• https://www.flickr.com/photos/trevor-dennis/ Trevor Dennis

    Ahhh… I see what you are saying. I’ve never noticed that as being a problem, but I think the 1D bodies are a bit fatter than the other models.

  • http://ilgphoto.com/ Yann

    Too bad the strap doesn’t feature a zipped pocket. Very useful to slip some SD cards in to have them close at hands.

  • Alicia Ciotola

    I was worried about that at first also. But looks like they answered that in the bottom of their page in the FAQs. Seems like it’s not an issue.

  • RandomDesign

    These connectors have been used as quick releases on rifle slings for years and have been fine. It’s also the same connector that’s used on the original Luma Loop and mine has held up fine for years with both my current D4 and previous D700 w/grip.

  • MiddlemanOne

    The CAMS team looks like they have a winning product! Sleek and modern has never come to mind about plates. For the fact that the plates are real forged metal says a lot also about the product quality. Talking about straps there was an article recently about the poor quality of Black Rapid straps, in particular how they snapped off causing one poor photographer to drop their camera and damage their lens. Never occurred to me that the choice of straps is so important when it comes to the safety of your gear. It’s good to have someone like CAMS as an alternative choice.

  • http://www.remonen.fi/ Matti R

    I’ve been using Sun Sniper straps and they have more low profile screw. I have been quite comfortable with thos even with grip attached (D8x0 + MB-D12).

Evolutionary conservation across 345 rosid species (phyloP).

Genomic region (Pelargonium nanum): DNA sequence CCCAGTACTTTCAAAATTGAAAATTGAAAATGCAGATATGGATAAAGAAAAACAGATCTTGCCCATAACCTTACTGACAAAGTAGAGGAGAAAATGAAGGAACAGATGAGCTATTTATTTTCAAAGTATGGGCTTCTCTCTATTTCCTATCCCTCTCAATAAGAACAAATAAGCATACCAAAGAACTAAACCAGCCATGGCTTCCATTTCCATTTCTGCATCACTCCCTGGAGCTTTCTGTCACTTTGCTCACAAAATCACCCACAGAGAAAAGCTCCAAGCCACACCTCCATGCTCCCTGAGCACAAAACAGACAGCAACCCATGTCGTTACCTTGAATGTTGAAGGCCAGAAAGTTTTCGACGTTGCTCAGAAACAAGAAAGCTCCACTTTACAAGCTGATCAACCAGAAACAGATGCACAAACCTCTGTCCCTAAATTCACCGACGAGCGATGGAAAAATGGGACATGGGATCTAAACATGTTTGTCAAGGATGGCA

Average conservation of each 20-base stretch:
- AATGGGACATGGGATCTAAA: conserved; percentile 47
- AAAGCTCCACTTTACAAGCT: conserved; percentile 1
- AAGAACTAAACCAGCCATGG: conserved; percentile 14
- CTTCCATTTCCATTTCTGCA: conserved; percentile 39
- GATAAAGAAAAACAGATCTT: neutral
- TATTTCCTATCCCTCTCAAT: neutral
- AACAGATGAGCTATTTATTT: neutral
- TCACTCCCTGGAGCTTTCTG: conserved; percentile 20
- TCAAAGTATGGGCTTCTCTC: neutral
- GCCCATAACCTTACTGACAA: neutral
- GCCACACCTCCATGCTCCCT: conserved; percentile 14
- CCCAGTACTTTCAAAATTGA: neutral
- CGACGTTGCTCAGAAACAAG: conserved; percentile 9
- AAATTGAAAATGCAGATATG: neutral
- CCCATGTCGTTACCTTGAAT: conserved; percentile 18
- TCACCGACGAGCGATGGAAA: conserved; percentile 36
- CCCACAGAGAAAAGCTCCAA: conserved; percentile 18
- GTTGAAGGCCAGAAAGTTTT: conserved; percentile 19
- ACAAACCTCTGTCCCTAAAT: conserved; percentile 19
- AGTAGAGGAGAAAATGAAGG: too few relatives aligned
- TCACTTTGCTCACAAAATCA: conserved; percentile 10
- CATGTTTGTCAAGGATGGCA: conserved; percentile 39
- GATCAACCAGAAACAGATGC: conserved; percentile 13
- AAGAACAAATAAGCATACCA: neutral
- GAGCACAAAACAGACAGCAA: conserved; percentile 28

On the other hand when having grip + a heavier lens (e.g. 70-200/2.8 or 80-400G) what makes me nervous is the stress the combo puts into the camera bottom, since the grip introduces more leverage on the combo and on the screw between grip & body. This seems new strap seems to address that issue with the lens plate.

  • Procentje20

    My sun sniper failed on the ball bearing. Sending a 7d/24-70/580ex2 to the concrete.

  • http://www.remonen.fi/ Matti R

    I quess they had a bad batch of ball bearings a while ago. I bought a second hand, unused Sun Sniper Pro and almost did the same with D800 + Micro-Nikkor 200/4 -combo. I sent the strap back to the manufacturer and they replaced it (completely new strap). Otherwise I have had no problems with their products (I have 3 different Sun Sniper straps in regular use).
    I do like their approach of ball bearings: this way (if it works) the torsional force is not transmitted to the screw itself.

  • kp

    Touch wood and making a quick prayer “just in case” (as an atheist) as I have both a single and dual BR strap and would rather not see a five figure euro sum of kit, when fully loaded, have an unplanned meeting with a hard floor due to a couple of cents of thread or work. That is one reason I only bought my BR stuff from an approved dealer “just in case” rather than risk a possible copy on eBay to save a couple of euros. The same with other “no name” straps. They might work perfectly (or be even better than “named” items but there is a bit of hope and voodoo just in case.

    I’ve had no problem with my BR fixing on an ARCA L Plate, even if it is a bit chunky with the clamp which is fastened to the BR. Saving a couple of MM and a 100 grammes or so on each side maybe isn’t that big a deal but everything helps.

  • ninpou_kobanashi

    Thanks!

  • ninpou_kobanashi

    That’s nice to hear.

  • ninpou_kobanashi

    I looked at the FAQ. I was not questioning the strength while it was connected. I was concerned how easy it would be to accidentally hit the QR button for an unintended auto-disconnect.

  • ksporry

    nice design, but the quick release mechanism concerns me. just the push of a button has your camera tumbling down. That should get an additional security feature to prevent people from accidentally pressing that button

  • mike921

    Hmmm, anything attached to the TRIPOD socket should be used at your own risk. Most cameras don’t really have a great amount of reinforcing material at the TRIPOD socket.